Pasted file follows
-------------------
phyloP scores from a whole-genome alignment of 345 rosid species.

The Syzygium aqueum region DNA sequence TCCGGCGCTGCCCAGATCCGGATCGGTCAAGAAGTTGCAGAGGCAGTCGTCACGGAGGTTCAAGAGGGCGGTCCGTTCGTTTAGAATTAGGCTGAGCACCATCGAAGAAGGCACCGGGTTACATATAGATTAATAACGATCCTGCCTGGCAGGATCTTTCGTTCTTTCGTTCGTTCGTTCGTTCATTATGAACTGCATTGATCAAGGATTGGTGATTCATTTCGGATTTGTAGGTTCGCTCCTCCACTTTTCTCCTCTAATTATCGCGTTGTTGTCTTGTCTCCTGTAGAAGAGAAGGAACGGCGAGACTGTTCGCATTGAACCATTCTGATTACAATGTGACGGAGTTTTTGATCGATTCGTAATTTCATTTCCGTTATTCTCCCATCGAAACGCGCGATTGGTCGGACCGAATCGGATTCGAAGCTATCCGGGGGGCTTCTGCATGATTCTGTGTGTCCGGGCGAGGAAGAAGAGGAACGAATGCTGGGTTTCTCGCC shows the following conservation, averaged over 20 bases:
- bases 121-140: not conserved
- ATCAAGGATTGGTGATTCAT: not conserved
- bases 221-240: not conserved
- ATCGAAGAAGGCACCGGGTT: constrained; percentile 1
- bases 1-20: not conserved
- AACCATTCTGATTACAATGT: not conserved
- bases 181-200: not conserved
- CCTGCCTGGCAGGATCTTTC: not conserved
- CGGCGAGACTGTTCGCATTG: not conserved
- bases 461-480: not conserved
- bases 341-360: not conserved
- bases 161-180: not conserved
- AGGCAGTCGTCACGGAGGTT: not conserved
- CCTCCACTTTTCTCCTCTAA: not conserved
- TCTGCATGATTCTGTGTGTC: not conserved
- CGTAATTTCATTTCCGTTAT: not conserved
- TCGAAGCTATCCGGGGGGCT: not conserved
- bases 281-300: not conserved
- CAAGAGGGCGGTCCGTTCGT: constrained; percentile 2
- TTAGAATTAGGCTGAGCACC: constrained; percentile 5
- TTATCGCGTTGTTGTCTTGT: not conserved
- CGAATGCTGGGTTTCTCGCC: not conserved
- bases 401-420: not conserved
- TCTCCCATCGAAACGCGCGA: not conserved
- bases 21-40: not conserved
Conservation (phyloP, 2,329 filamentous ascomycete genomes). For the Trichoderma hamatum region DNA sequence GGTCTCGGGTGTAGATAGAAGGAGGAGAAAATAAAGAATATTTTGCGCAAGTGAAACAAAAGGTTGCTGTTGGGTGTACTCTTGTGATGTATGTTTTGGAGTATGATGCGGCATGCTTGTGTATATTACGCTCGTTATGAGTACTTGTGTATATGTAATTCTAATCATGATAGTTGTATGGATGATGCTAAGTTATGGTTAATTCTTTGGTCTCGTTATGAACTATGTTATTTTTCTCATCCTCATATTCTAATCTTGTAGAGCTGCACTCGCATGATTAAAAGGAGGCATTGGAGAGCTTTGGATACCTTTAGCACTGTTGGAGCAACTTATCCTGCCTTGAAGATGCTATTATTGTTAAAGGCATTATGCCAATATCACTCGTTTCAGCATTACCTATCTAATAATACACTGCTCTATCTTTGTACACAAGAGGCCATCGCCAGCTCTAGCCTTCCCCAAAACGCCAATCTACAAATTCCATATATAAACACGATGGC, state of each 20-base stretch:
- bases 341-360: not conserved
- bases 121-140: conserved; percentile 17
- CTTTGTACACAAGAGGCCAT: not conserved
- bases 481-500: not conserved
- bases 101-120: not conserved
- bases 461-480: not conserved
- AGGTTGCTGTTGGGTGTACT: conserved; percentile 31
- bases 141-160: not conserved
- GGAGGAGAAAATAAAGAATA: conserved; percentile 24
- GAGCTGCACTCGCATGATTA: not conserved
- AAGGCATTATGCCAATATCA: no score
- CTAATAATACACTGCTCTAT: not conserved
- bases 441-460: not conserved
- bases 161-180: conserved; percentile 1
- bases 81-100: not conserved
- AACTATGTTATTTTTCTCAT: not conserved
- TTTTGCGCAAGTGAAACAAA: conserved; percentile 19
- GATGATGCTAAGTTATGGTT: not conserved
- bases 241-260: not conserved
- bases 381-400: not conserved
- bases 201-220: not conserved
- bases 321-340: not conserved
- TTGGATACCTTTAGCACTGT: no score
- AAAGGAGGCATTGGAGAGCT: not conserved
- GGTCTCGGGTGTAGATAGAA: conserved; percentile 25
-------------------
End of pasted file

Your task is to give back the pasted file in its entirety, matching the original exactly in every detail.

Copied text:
phyloP scores from a whole-genome alignment of 345 rosid species.

The Syzygium aqueum region DNA sequence TCCGGCGCTGCCCAGATCCGGATCGGTCAAGAAGTTGCAGAGGCAGTCGTCACGGAGGTTCAAGAGGGCGGTCCGTTCGTTTAGAATTAGGCTGAGCACCATCGAAGAAGGCACCGGGTTACATATAGATTAATAACGATCCTGCCTGGCAGGATCTTTCGTTCTTTCGTTCGTTCGTTCGTTCATTATGAACTGCATTGATCAAGGATTGGTGATTCATTTCGGATTTGTAGGTTCGCTCCTCCACTTTTCTCCTCTAATTATCGCGTTGTTGTCTTGTCTCCTGTAGAAGAGAAGGAACGGCGAGACTGTTCGCATTGAACCATTCTGATTACAATGTGACGGAGTTTTTGATCGATTCGTAATTTCATTTCCGTTATTCTCCCATCGAAACGCGCGATTGGTCGGACCGAATCGGATTCGAAGCTATCCGGGGGGCTTCTGCATGATTCTGTGTGTCCGGGCGAGGAAGAAGAGGAACGAATGCTGGGTTTCTCGCC shows the following conservation, averaged over 20 bases:
- bases 121-140: not conserved
- ATCAAGGATTGGTGATTCAT: not conserved
- bases 221-240: not conserved
- ATCGAAGAAGGCACCGGGTT: constrained; percentile 1
- bases 1-20: not conserved
- AACCATTCTGATTACAATGT: not conserved
- bases 181-200: not conserved
- CCTGCCTGGCAGGATCTTTC: not conserved
- CGGCGAGACTGTTCGCATTG: not conserved
- bases 461-480: not conserved
- bases 341-360: not conserved
- bases 161-180: not conserved
- AGGCAGTCGTCACGGAGGTT: not conserved
- CCTCCACTTTTCTCCTCTAA: not conserved
- TCTGCATGATTCTGTGTGTC: not conserved
- CGTAATTTCATTTCCGTTAT: not conserved
- TCGAAGCTATCCGGGGGGCT: not conserved
- bases 281-300: not conserved
- CAAGAGGGCGGTCCGTTCGT: constrained; percentile 2
- TTAGAATTAGGCTGAGCACC: constrained; percentile 5
- TTATCGCGTTGTTGTCTTGT: not conserved
- CGAATGCTGGGTTTCTCGCC: not conserved
- bases 401-420: not conserved
- TCTCCCATCGAAACGCGCGA: not conserved
- bases 21-40: not conserved
Conservation (phyloP, 2,329 filamentous ascomycete genomes). For the Trichoderma hamatum region DNA sequence GGTCTCGGGTGTAGATAGAAGGAGGAGAAAATAAAGAATATTTTGCGCAAGTGAAACAAAAGGTTGCTGTTGGGTGTACTCTTGTGATGTATGTTTTGGAGTATGATGCGGCATGCTTGTGTATATTACGCTCGTTATGAGTACTTGTGTATATGTAATTCTAATCATGATAGTTGTATGGATGATGCTAAGTTATGGTTAATTCTTTGGTCTCGTTATGAACTATGTTATTTTTCTCATCCTCATATTCTAATCTTGTAGAGCTGCACTCGCATGATTAAAAGGAGGCATTGGAGAGCTTTGGATACCTTTAGCACTGTTGGAGCAACTTATCCTGCCTTGAAGATGCTATTATTGTTAAAGGCATTATGCCAATATCACTCGTTTCAGCATTACCTATCTAATAATACACTGCTCTATCTTTGTACACAAGAGGCCATCGCCAGCTCTAGCCTTCCCCAAAACGCCAATCTACAAATTCCATATATAAACACGATGGC, state of each 20-base stretch:
- bases 341-360: not conserved
- bases 121-140: conserved; percentile 17
- CTTTGTACACAAGAGGCCAT: not conserved
- bases 481-500: not conserved
- bases 101-120: not conserved
- bases 461-480: not conserved
- AGGTTGCTGTTGGGTGTACT: conserved; percentile 31
- bases 141-160: not conserved
- GGAGGAGAAAATAAAGAATA: conserved; percentile 24
- GAGCTGCACTCGCATGATTA: not conserved
- AAGGCATTATGCCAATATCA: no score
- CTAATAATACACTGCTCTAT: not conserved
- bases 441-460: not conserved
- bases 161-180: conserved; percentile 1
- bases 81-100: not conserved
- AACTATGTTATTTTTCTCAT: not conserved
- TTTTGCGCAAGTGAAACAAA: conserved; percentile 19
- GATGATGCTAAGTTATGGTT: not conserved
- bases 241-260: not conserved
- bases 381-400: not conserved
- bases 201-220: not conserved
- bases 321-340: not conserved
- TTGGATACCTTTAGCACTGT: no score
- AAAGGAGGCATTGGAGAGCT: not conserved
- GGTCTCGGGTGTAGATAGAA: conserved; percentile 25